Atacama Equinox XL Pro SE review

Atacama's time-honoured pedigree shines through

The base unit supports two shelves, with add-on units supplied separately

TechRadar Verdict

A tough and versatile stand that adds a slight presence bloom to the sound, well suited to large and heavy kit


  • +

    Sturdy and easy to dismantle


  • -

    Quite difficult to set up

Why you can trust TechRadar We spend hours testing every product or service we review, so you can be sure you’re buying the best. Find out more about how we test.

Atacama has been in the equipment supports game for a very long time, and the experience has clearly come in useful when designing the Equinox XL Pro SE.

This model neatly marries 'old-time' virtues of rigidity and tubular-welded construction with modern curves and 'designer' looks. The Equinox range includes several versions of the stand, and this one is aimed at particularly wide equipment.

Its four-leg design (the 'Hi-Fi' model has only three) aids balance and load-carrying, although it's intrinsically trickier to set up and level.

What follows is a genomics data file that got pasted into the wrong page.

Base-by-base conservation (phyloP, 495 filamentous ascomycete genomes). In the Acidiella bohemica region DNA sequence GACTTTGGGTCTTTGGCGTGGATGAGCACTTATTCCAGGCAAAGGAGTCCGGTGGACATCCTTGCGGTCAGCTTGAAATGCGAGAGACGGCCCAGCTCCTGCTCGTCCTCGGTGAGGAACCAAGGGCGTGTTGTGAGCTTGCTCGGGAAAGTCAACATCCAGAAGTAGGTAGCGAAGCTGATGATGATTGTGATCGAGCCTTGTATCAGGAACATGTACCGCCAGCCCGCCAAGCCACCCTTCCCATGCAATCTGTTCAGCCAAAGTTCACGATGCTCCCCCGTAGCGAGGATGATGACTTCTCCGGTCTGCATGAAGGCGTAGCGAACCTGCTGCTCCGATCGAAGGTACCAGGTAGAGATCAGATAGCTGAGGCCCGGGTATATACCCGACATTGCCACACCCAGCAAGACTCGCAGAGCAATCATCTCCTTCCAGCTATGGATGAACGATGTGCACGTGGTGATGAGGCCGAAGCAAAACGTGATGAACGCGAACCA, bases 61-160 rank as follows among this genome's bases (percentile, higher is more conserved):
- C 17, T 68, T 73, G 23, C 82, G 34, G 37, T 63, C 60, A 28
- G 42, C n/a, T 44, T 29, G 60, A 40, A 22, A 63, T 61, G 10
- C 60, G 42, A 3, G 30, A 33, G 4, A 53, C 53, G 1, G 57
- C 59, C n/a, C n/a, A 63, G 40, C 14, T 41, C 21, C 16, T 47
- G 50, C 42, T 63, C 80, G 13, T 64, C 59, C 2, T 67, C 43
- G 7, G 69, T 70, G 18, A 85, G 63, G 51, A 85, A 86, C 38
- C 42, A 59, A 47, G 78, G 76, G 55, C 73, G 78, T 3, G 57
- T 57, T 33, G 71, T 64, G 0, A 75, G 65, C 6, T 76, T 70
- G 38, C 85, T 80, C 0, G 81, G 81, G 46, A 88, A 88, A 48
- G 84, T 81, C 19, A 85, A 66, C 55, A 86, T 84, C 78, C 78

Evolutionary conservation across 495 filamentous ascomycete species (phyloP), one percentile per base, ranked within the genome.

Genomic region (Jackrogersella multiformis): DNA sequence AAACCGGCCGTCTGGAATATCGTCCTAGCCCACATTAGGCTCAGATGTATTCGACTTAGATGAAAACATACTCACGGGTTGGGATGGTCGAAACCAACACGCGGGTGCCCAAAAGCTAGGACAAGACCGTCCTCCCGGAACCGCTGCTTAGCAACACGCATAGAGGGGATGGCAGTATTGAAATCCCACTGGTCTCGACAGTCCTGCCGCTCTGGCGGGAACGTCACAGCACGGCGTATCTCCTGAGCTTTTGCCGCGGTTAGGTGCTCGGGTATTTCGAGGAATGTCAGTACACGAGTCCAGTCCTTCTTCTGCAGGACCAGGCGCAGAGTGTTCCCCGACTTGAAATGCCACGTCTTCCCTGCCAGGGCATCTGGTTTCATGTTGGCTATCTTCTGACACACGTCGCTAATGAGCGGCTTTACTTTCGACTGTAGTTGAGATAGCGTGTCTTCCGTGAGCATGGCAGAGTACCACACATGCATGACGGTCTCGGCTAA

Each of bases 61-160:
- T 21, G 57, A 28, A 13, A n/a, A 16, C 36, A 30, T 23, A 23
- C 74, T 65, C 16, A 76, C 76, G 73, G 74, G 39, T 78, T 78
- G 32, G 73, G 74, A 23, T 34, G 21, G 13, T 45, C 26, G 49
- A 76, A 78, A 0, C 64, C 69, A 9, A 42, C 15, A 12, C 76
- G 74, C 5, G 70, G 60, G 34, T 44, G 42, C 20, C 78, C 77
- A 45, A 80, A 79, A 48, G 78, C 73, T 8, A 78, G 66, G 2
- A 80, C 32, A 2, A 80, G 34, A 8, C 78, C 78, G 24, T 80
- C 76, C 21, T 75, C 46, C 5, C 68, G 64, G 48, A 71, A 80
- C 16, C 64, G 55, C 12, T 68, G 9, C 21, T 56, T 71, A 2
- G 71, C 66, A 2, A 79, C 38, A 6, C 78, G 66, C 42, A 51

The base unit supports two shelves, with add-on units supplied separately. The base rests on spikes, and individual levels connect to one another using spikes too, making the stand easily to dismantle, but also secure and steady.

The toughened glass shelves rest on ball-bearings, sandwiched between plastic locating cups to prevent the shelves from sliding too readily. If you really value point-contact support you could leave out the upper cups, but having glass on ball bearings means it is a bit inclined to skid every time you press a button!

Not surprisingly, the assembly is on the resonant side and this has a noticeable effect on the system. It's not too severe, though, and the slight degree of presence enhancement it gives can sound downright pleasant with some systems.

The size is generous enough to support a variety of outsize kit (not extra-deep Krell amps though!), plus it looks dead smart. was the former name of Its staff were at the forefront of the digital publishing revolution, and spearheaded the move to bring consumer technology journalism to its natural home – online. Many of the current TechRadar staff started life a staff writer, covering everything from the emerging smartphone market to the evolving market of personal computers. Think of it as the building blocks of the TechRadar you love today.